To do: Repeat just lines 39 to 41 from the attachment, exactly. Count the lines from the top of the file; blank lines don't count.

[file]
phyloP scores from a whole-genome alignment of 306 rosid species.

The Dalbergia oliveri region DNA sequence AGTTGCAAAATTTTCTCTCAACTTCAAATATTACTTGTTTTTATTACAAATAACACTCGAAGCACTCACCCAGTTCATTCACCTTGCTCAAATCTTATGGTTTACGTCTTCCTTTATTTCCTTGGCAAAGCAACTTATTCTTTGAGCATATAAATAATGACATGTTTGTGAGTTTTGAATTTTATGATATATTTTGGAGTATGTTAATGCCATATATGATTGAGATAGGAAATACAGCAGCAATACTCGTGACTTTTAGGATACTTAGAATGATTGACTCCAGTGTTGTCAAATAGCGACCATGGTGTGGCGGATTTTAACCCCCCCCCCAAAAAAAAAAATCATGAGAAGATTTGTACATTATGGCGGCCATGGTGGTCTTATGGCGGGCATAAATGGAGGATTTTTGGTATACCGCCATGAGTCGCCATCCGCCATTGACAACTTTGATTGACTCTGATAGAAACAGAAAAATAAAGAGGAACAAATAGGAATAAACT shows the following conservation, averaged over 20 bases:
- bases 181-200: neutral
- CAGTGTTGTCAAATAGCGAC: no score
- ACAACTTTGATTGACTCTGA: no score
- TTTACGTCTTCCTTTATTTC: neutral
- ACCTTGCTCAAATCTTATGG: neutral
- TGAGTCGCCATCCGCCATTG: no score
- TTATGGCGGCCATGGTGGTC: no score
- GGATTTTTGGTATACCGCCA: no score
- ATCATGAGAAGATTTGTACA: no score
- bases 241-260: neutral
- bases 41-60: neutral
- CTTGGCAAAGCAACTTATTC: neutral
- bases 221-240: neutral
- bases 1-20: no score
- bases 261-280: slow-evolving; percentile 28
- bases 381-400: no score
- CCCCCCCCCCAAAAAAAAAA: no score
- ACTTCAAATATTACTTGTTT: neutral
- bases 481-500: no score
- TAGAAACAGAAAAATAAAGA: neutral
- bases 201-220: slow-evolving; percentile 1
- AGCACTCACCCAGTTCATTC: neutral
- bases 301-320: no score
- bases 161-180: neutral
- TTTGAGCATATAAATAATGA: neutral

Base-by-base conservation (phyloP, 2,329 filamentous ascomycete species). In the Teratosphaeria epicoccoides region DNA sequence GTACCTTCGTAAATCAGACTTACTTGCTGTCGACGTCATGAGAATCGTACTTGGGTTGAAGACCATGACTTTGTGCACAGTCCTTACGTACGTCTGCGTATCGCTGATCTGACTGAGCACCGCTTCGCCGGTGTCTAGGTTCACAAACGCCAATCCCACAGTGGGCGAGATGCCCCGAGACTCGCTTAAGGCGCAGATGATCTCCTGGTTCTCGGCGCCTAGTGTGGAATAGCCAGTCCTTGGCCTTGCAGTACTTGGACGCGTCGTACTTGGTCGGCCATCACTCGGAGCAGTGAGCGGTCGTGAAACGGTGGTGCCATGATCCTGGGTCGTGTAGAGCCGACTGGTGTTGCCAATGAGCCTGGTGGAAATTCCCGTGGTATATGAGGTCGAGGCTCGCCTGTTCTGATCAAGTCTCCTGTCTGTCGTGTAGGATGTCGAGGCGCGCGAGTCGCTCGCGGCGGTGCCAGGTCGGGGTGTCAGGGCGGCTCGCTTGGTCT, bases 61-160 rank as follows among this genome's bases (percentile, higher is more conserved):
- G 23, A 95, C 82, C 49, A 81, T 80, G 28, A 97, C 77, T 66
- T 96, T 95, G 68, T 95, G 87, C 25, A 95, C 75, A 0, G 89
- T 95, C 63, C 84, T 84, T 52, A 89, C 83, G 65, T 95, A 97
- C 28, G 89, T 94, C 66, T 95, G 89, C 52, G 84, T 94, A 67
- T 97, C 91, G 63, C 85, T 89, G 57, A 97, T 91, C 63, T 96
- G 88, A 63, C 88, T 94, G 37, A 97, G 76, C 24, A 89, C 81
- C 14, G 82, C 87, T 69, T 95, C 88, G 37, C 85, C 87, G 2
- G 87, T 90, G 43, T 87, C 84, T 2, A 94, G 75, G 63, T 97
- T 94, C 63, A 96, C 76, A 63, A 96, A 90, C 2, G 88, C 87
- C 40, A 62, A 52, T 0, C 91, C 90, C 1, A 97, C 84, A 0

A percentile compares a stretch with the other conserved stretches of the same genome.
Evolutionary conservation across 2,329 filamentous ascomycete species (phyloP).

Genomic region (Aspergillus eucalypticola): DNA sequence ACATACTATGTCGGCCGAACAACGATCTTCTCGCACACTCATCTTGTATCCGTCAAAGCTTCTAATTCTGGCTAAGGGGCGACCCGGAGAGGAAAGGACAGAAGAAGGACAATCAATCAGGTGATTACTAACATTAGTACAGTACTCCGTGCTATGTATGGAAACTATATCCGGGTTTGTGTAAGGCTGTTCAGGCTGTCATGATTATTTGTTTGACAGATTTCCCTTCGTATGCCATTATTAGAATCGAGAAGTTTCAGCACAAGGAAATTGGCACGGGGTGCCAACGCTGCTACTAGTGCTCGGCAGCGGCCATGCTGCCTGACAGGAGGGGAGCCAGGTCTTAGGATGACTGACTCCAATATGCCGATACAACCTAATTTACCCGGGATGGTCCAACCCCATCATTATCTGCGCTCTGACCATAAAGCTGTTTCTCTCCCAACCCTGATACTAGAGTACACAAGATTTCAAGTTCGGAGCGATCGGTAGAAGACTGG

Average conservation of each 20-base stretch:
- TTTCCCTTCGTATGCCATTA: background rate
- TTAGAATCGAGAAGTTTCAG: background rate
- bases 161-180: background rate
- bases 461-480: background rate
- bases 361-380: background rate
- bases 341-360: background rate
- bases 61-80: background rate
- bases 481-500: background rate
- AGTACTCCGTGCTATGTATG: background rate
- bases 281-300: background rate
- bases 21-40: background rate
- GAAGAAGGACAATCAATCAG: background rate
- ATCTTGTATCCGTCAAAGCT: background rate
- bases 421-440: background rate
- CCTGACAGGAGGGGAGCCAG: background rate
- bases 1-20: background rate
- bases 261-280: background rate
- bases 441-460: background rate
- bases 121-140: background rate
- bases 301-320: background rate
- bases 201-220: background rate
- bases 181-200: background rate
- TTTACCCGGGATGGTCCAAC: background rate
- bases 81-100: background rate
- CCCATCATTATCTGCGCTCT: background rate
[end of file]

A percentile compares a stretch with the other conserved stretches of the same genome.
Evolutionary conservation across 2,329 filamentous ascomycete species (phyloP).

Genomic region (Aspergillus eucalypticola): DNA sequence ACATACTATGTCGGCCGAACAACGATCTTCTCGCACACTCATCTTGTATCCGTCAAAGCTTCTAATTCTGGCTAAGGGGCGACCCGGAGAGGAAAGGACAGAAGAAGGACAATCAATCAGGTGATTACTAACATTAGTACAGTACTCCGTGCTATGTATGGAAACTATATCCGGGTTTGTGTAAGGCTGTTCAGGCTGTCATGATTATTTGTTTGACAGATTTCCCTTCGTATGCCATTATTAGAATCGAGAAGTTTCAGCACAAGGAAATTGGCACGGGGTGCCAACGCTGCTACTAGTGCTCGGCAGCGGCCATGCTGCCTGACAGGAGGGGAGCCAGGTCTTAGGATGACTGACTCCAATATGCCGATACAACCTAATTTACCCGGGATGGTCCAACCCCATCATTATCTGCGCTCTGACCATAAAGCTGTTTCTCTCCCAACCCTGATACTAGAGTACACAAGATTTCAAGTTCGGAGCGATCGGTAGAAGACTGG